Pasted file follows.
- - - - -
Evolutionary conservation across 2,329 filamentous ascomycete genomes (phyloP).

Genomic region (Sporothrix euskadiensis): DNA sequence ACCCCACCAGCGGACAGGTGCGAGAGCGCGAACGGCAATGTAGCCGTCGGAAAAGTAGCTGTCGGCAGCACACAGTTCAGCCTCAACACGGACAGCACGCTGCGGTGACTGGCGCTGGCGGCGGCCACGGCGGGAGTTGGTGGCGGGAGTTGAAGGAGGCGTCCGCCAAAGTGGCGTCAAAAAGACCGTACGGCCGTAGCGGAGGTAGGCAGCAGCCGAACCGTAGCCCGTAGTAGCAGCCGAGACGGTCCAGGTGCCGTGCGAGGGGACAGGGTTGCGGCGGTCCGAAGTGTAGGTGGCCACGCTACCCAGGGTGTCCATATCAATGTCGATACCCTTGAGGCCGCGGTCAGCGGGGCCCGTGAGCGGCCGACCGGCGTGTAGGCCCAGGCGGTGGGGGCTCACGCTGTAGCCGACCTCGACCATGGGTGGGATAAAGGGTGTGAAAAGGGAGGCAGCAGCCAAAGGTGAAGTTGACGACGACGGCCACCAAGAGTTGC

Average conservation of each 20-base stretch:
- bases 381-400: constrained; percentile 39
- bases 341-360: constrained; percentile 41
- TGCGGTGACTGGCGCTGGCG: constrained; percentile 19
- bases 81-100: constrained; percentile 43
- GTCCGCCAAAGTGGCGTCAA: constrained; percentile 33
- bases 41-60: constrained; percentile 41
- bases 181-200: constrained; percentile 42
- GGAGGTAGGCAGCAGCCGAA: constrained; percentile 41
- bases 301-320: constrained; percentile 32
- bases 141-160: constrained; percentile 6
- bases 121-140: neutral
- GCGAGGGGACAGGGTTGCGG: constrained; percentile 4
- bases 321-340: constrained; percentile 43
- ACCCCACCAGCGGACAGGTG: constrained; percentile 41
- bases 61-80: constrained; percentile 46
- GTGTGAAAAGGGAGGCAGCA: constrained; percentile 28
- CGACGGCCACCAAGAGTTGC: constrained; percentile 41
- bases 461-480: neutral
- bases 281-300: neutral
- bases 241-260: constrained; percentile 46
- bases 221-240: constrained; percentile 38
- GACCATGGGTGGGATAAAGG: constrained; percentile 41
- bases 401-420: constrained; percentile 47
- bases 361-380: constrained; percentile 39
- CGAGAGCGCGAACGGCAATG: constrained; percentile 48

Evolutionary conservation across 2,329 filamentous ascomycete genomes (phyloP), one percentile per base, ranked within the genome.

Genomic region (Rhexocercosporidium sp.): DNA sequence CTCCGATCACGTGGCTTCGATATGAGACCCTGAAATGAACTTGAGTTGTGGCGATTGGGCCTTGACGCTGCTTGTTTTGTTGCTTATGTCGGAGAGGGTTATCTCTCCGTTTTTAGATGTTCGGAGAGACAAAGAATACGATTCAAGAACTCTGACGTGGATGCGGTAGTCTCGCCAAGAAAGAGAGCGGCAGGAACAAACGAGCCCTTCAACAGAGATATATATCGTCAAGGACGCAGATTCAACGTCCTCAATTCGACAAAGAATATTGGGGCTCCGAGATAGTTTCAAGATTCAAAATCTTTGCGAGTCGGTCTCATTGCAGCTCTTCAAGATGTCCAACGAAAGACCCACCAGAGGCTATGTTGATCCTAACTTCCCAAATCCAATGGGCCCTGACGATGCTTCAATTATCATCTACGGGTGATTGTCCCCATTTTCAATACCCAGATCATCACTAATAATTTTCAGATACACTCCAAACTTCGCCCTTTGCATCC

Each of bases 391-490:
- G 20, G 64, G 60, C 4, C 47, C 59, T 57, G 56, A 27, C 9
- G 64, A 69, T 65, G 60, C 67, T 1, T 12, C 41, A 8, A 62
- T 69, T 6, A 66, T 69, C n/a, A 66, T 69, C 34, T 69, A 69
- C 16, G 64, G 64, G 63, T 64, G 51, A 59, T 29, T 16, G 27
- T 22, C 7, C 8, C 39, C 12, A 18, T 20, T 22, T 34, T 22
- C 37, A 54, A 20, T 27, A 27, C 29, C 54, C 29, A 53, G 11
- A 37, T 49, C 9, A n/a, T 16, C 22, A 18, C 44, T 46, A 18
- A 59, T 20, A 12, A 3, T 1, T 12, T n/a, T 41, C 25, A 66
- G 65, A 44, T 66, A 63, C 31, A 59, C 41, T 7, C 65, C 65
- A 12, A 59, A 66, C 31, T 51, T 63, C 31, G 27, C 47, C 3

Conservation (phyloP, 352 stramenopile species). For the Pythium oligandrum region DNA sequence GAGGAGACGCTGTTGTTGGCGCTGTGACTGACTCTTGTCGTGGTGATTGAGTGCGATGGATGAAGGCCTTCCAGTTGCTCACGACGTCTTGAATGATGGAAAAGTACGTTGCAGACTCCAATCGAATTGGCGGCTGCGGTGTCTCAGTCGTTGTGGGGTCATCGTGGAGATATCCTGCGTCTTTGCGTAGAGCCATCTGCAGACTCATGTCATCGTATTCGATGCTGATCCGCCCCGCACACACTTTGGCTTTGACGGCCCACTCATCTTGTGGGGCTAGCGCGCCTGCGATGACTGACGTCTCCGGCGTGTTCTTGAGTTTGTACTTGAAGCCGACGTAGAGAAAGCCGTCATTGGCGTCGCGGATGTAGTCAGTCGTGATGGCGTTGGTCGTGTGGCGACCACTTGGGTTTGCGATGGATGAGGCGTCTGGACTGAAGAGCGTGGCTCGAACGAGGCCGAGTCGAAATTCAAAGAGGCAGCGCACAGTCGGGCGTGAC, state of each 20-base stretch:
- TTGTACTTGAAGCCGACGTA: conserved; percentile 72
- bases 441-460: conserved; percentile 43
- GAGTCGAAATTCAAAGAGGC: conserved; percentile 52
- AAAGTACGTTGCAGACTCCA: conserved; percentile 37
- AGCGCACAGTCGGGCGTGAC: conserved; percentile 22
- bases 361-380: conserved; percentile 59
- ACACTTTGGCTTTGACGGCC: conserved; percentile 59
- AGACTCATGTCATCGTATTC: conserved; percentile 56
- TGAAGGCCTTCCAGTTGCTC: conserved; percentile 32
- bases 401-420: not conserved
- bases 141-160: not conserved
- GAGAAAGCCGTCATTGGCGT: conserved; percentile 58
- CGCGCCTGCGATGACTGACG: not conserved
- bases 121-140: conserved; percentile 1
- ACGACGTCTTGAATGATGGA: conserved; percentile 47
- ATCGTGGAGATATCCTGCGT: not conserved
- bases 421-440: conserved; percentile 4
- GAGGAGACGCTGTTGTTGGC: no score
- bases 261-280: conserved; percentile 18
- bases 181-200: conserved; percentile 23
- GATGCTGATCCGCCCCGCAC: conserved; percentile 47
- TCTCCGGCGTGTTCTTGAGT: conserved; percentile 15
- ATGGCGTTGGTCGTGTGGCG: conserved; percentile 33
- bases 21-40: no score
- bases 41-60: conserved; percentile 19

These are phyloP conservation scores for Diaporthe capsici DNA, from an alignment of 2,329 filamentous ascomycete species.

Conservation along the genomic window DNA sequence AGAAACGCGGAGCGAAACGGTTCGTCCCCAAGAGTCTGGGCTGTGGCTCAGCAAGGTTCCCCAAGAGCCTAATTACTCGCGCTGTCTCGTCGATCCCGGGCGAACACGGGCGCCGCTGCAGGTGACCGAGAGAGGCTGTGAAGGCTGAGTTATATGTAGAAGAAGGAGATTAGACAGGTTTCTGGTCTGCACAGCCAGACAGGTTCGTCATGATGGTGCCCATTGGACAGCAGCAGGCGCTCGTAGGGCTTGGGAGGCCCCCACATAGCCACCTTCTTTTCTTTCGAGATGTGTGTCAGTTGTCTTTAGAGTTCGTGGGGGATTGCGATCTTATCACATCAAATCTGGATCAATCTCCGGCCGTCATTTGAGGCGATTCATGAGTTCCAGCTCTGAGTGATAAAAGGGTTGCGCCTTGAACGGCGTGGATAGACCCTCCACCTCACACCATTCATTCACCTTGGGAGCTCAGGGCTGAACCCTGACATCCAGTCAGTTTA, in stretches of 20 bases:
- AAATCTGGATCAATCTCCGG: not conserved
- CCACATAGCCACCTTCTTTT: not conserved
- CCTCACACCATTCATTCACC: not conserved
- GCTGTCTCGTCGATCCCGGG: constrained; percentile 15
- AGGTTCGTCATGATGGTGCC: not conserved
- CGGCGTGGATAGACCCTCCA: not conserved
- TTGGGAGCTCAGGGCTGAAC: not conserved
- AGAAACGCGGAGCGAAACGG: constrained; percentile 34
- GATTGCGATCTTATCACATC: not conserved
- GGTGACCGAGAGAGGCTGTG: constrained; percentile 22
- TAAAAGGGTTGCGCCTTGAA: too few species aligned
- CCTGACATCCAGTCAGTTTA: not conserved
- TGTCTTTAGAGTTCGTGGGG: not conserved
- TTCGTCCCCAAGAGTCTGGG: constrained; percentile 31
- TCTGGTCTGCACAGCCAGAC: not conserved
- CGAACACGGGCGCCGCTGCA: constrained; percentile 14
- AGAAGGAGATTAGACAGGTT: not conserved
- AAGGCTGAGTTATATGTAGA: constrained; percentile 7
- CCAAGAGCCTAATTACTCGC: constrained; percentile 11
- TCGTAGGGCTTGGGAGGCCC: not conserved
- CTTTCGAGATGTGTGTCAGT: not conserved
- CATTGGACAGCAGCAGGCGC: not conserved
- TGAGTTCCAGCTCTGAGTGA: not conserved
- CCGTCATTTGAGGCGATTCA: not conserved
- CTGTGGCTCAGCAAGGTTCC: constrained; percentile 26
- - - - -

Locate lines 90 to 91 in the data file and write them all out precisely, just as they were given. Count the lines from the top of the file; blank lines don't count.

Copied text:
- CTTTCGAGATGTGTGTCAGT: not conserved
- CATTGGACAGCAGCAGGCGC: not conserved